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Did My Cat Give Me Toxoplasmosis and Cause My Miscarriage?

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Updated May 22, 2014

Cat and Pregnancy

Risk of Miscarriage From Cats is Often Overstated

Photo: CDC / James Gathany
Question: Did My Cat Give Me Toxoplasmosis and Cause My Miscarriage?

Once upon a time, doctors used to routinely advise pregnant women to avoid cats -- leading many women to give up their cats or to worry over even the tiniest cat scratch during pregnancy. But do cats really increase risk of miscarriage?

Answer:

It is true that cats can be carriers of the microorganism known as Toxoplasma gondii, the cause of the disease toxoplasmosis. It is also true that toxoplasmosis is one of several infections that can cause miscarriage.

However, this does not mean that having a cat automatically puts you at risk of miscarriage. In fact, the risk of having a cat while pregnant is sometimes rather exaggerated. One study in 2000 of several large European studies actually found that the largest risk of toxoplasmosis in pregnancy was from eating undercooked meat, and cat ownership was rarely a problem.

Reasons Why Cats Rarely Transmit Toxoplasmosis to Pregnant Women

First of all, cats are not usually chronic carriers of T. gondii. They tend to acquire it, and then they develop antibodies and they no longer transmit T. gondii. So, in order for a house cat to pass toxoplasmosis to its owner, the cat itself would have to have had a recent exposure to T. gondii itself -- and to not have circulating antibodies against the infection.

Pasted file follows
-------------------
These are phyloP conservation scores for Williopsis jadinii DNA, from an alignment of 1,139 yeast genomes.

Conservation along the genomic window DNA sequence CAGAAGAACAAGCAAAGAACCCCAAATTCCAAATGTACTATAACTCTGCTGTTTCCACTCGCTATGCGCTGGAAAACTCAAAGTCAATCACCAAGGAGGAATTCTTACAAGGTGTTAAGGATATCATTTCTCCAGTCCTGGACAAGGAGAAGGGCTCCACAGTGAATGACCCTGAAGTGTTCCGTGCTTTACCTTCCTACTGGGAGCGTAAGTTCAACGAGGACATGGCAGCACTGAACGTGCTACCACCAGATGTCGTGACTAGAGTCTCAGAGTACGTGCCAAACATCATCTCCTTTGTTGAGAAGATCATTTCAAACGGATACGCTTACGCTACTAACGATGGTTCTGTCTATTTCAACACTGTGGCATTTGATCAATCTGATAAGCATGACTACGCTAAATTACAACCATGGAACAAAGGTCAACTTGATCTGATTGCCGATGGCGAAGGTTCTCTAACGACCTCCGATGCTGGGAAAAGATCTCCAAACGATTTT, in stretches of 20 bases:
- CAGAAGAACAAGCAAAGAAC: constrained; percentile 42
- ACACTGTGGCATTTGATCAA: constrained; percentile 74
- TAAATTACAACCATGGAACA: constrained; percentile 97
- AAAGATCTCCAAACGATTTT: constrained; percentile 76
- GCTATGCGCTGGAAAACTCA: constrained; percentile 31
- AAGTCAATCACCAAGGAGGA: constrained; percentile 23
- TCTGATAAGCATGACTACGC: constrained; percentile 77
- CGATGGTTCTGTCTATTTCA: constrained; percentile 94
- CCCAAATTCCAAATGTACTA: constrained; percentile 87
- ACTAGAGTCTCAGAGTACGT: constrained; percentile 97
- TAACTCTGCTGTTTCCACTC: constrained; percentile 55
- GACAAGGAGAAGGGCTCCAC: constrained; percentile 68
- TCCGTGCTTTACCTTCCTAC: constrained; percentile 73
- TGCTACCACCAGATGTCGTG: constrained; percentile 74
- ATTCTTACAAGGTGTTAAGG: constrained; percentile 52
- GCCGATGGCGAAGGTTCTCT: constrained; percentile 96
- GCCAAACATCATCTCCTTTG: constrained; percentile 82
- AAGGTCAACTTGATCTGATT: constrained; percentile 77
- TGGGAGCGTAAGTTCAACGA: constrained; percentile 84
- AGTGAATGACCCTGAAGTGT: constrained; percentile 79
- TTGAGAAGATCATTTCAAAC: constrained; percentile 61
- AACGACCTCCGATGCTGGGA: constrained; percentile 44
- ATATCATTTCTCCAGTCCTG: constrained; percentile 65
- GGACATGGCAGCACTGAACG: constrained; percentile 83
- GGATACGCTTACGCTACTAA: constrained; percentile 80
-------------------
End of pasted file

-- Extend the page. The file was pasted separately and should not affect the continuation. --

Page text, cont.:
Second, outdoor cats tend to be exposed to T. gondii far more frequently than indoor cats; toxoplasmosis in indoor cats is rare. T. gondii are most commonly found in rodents and raw meat, so a cat who lives only indoors is unlikely to be exposed unless the owner regularly feeds the cat raw meat.

Finally, the means of transmission from cat to owner would most likely be through exposure to cat feces. The woman would have to change the cat litter box, then somehow put the T. gondii into her mouth -- and it's safe to say that most people would probably wash their hands in between changing cat litter and touching their mouths!

Sensible Precautions for Cat Owners

All in all, the risk of acquiring T. gondii from a house cat is rather low. That being said, the CDC suggests the following precautions in order to almost entirely eliminate your risk of cat-borne toxoplasmosis:

  • Get someone else to change the cat litter if you can, and if you can't, wear gloves and wash your hands carefully after changing the box.
  • Change cat litter daily; T. gondii are infectious between 1 and 5 days after the cat defecates
  • Do not feed your cat raw meat, and keep your cat indoors.
  • Be careful around stray cats and kittens, and avoid getting a new cat while pregnant.
  • Keep outdoor sandboxes covered, and wear gloves when gardening in case an outdoor cat has defecated in your garden.

Sources:

Centers for Disease Control and Prevention, "Toxoplasmosis - Pregnant Women." 11 Jan 2008. Accessed 7 Feb 2008.

Cook, A.J.C., R.E. Gilbert, W. Buffolano, J. Zuffery, P.A. Jenum, W. Foulon, A.E. Semprini, and D.T. Dunn, "Sources of toxoplasma infection in pregnant women: European multicentre case-control study. British Medical Journal 2000. Accessed 7 Feb 2008.

Humane Society of the US, "Pregnancy and Toxoplasmosis." Pet Care. Accessed 7 Feb 2008.

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